In certain cases, it may be beneficial to shift the tax burden of capital gains from the trust to the beneficiary. Once a trust reaches $12,150 of taxable income, capital gains will be taxed at a marginal rate of 20%. Investment income (including capital gain) that is not distributed to the beneficiaries will be subject to an additional 3.8% Net Investment Income Tax. In contrast, individual taxpayers enjoy a 15% marginal rate on long-term capital gains and qualified dividends until income exceeds $413,201 if single, or $464,850 if married filing jointly. Furthermore, an individual is not subject to the Net Investment Income Tax until income exceeds $200,000 if single, or $250,000 if married filing jointly. As a result, a shift of capital gains from a trust to its beneficiaries could reduce the total marginal tax rate on the income by as much as 8.8% for 2015.
In a fiduciary context, capital gains are considered receipts of principal by default. If you are thinking about funding a new trust and wish to provide your trustee with the flexibility to distribute capital gains to your beneficiaries, your trust agreement should specify that the trustee has the discretion to distribute income, principal, or income and principal in whatever way he or she feels is appropriate. Alternatively, your trust agreement may provide that capital gains are to be included in income by default. Both options should be carefully considered and analyzed before your new documents are finalized and the trust is funded.
Whether the trustee of an existing trust can distribute capital gains to its beneficiaries depends on the terms of the trust agreement. If the trust agreement specifies that the trustee may distribute principal as he or she sees fit or must distribute principal if income is insufficient to fund the required distribution for the year, capital gains may be distributed to the beneficiaries. If the trust agreement is completely silent on the topic of the distribution of principal the trustee is able to rely on the Uniform Principal and Income Act (UPIA), which gives the trustee the discretion to distribute capital gains as he or she sees fit.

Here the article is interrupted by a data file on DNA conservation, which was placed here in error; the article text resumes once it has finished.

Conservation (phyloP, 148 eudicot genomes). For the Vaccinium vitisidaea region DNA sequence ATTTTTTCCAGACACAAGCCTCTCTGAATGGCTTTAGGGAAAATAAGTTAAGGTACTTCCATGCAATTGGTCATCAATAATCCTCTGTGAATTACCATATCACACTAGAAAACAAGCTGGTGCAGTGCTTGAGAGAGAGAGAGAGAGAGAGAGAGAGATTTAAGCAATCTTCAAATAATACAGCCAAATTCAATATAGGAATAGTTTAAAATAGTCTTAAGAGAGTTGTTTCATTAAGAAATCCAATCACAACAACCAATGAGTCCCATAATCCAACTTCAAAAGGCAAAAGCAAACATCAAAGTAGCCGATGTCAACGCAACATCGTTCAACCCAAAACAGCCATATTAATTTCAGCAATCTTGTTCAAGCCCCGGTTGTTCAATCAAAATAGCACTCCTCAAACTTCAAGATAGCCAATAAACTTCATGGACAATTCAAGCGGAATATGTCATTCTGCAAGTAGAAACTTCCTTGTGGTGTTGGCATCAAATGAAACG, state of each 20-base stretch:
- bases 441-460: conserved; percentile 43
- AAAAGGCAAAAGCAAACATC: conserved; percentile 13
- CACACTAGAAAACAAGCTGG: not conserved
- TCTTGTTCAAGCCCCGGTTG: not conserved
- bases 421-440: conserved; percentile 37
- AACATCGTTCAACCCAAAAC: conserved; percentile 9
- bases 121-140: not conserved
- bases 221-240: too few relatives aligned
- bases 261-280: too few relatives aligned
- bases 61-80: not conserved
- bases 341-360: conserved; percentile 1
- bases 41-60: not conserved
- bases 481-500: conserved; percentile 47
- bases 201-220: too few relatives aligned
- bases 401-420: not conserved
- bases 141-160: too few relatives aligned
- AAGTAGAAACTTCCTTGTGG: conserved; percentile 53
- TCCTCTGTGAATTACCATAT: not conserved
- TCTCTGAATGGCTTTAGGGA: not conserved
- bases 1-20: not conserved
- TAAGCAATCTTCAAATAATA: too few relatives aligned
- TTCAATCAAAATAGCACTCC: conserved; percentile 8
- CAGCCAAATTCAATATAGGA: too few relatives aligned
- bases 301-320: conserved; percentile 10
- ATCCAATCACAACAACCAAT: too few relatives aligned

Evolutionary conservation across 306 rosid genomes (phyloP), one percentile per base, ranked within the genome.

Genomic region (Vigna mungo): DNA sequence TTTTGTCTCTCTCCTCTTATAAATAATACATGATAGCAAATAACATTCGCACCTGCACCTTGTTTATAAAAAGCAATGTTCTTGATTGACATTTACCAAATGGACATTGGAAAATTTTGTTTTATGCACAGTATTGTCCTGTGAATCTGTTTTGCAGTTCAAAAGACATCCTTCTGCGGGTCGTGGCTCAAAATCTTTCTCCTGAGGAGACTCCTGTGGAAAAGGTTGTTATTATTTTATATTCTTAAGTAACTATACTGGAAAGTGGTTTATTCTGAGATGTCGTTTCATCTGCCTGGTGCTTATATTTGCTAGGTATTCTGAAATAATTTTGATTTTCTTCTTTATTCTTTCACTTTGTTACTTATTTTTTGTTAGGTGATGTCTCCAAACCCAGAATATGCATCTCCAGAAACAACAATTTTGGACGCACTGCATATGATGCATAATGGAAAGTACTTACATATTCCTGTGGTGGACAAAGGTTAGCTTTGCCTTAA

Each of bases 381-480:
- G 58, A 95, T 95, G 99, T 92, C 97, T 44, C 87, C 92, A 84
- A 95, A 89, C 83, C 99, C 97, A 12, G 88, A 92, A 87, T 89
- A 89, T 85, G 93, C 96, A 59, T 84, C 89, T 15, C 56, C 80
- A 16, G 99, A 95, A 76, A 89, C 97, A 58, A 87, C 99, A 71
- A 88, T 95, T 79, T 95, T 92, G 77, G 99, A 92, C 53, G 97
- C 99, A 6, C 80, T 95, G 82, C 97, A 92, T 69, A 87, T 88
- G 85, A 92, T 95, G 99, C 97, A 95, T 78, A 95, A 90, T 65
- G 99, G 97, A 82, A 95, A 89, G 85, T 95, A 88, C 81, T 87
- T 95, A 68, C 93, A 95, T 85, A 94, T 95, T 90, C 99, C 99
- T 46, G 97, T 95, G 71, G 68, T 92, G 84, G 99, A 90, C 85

The Internal Revenue Code provides that capital gains may be passed out to the beneficiary and be taxed at the beneficiary level if:
- Under the trust agreement or local law, capital gains are considered trust income;
- The trust agreement or local law allocates capital gains to principal, but they are consistently treated as part of distributions to the beneficiaries on the trust’s books, records, and tax returns; or
- The trust agreement or local law allocates capital gains to principal, but they are actually distributed to the beneficiaries or utilized by the trustee in determining the beneficiaries’ distributions.
Bear in mind that in order to pass out capital gains, you must pass out cash or property to the beneficiaries. Consider the non-tax economic consequences of distributions very carefully – a few dollars of tax may be a small price to pay for keeping the trustor’s goals for his or her assets on track.
If you have questions about how capital gains might be distributed from your trust or want to discuss whether passing them out makes sense in your situation, please don’t hesitate to contact us.